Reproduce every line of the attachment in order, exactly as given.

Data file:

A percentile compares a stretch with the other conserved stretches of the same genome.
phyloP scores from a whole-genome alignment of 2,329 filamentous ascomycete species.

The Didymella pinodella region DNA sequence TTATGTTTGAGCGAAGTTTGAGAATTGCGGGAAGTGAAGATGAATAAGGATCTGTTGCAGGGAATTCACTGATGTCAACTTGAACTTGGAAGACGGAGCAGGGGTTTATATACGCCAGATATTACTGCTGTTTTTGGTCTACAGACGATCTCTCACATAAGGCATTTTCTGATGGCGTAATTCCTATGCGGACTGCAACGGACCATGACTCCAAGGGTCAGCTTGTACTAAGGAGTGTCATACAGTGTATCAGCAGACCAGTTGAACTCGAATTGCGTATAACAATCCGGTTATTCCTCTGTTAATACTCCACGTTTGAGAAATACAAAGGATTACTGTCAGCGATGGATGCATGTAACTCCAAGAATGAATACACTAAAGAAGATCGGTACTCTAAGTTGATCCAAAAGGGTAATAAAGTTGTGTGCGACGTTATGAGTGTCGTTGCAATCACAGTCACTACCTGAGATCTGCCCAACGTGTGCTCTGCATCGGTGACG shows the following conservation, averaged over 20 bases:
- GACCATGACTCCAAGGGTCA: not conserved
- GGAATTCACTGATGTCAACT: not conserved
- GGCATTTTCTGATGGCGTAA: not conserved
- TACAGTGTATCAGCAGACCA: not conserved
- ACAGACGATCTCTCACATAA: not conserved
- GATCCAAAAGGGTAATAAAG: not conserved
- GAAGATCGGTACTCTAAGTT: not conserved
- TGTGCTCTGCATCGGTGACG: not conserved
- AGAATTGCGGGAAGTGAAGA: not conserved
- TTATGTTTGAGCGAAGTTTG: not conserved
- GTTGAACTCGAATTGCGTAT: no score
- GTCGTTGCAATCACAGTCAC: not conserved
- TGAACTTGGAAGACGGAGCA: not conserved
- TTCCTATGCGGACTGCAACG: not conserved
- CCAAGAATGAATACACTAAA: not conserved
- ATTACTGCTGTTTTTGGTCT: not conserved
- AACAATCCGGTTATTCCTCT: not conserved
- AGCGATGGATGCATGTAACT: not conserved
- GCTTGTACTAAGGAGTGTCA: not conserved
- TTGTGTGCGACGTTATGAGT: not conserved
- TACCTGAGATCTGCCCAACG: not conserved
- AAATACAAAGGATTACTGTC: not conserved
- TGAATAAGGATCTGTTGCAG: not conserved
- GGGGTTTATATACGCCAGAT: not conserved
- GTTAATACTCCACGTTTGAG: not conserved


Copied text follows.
A percentile compares a stretch with the other conserved stretches of the same genome.
phyloP scores from a whole-genome alignment of 2,329 filamentous ascomycete species.

The Didymella pinodella region DNA sequence TTATGTTTGAGCGAAGTTTGAGAATTGCGGGAAGTGAAGATGAATAAGGATCTGTTGCAGGGAATTCACTGATGTCAACTTGAACTTGGAAGACGGAGCAGGGGTTTATATACGCCAGATATTACTGCTGTTTTTGGTCTACAGACGATCTCTCACATAAGGCATTTTCTGATGGCGTAATTCCTATGCGGACTGCAACGGACCATGACTCCAAGGGTCAGCTTGTACTAAGGAGTGTCATACAGTGTATCAGCAGACCAGTTGAACTCGAATTGCGTATAACAATCCGGTTATTCCTCTGTTAATACTCCACGTTTGAGAAATACAAAGGATTACTGTCAGCGATGGATGCATGTAACTCCAAGAATGAATACACTAAAGAAGATCGGTACTCTAAGTTGATCCAAAAGGGTAATAAAGTTGTGTGCGACGTTATGAGTGTCGTTGCAATCACAGTCACTACCTGAGATCTGCCCAACGTGTGCTCTGCATCGGTGACG shows the following conservation, averaged over 20 bases:
- GACCATGACTCCAAGGGTCA: not conserved
- GGAATTCACTGATGTCAACT: not conserved
- GGCATTTTCTGATGGCGTAA: not conserved
- TACAGTGTATCAGCAGACCA: not conserved
- ACAGACGATCTCTCACATAA: not conserved
- GATCCAAAAGGGTAATAAAG: not conserved
- GAAGATCGGTACTCTAAGTT: not conserved
- TGTGCTCTGCATCGGTGACG: not conserved
- AGAATTGCGGGAAGTGAAGA: not conserved
- TTATGTTTGAGCGAAGTTTG: not conserved
- GTTGAACTCGAATTGCGTAT: no score
- GTCGTTGCAATCACAGTCAC: not conserved
- TGAACTTGGAAGACGGAGCA: not conserved
- TTCCTATGCGGACTGCAACG: not conserved
- CCAAGAATGAATACACTAAA: not conserved
- ATTACTGCTGTTTTTGGTCT: not conserved
- AACAATCCGGTTATTCCTCT: not conserved
- AGCGATGGATGCATGTAACT: not conserved
- GCTTGTACTAAGGAGTGTCA: not conserved
- TTGTGTGCGACGTTATGAGT: not conserved
- TACCTGAGATCTGCCCAACG: not conserved
- AAATACAAAGGATTACTGTC: not conserved
- TGAATAAGGATCTGTTGCAG: not conserved
- GGGGTTTATATACGCCAGAT: not conserved
- GTTAATACTCCACGTTTGAG: not conserved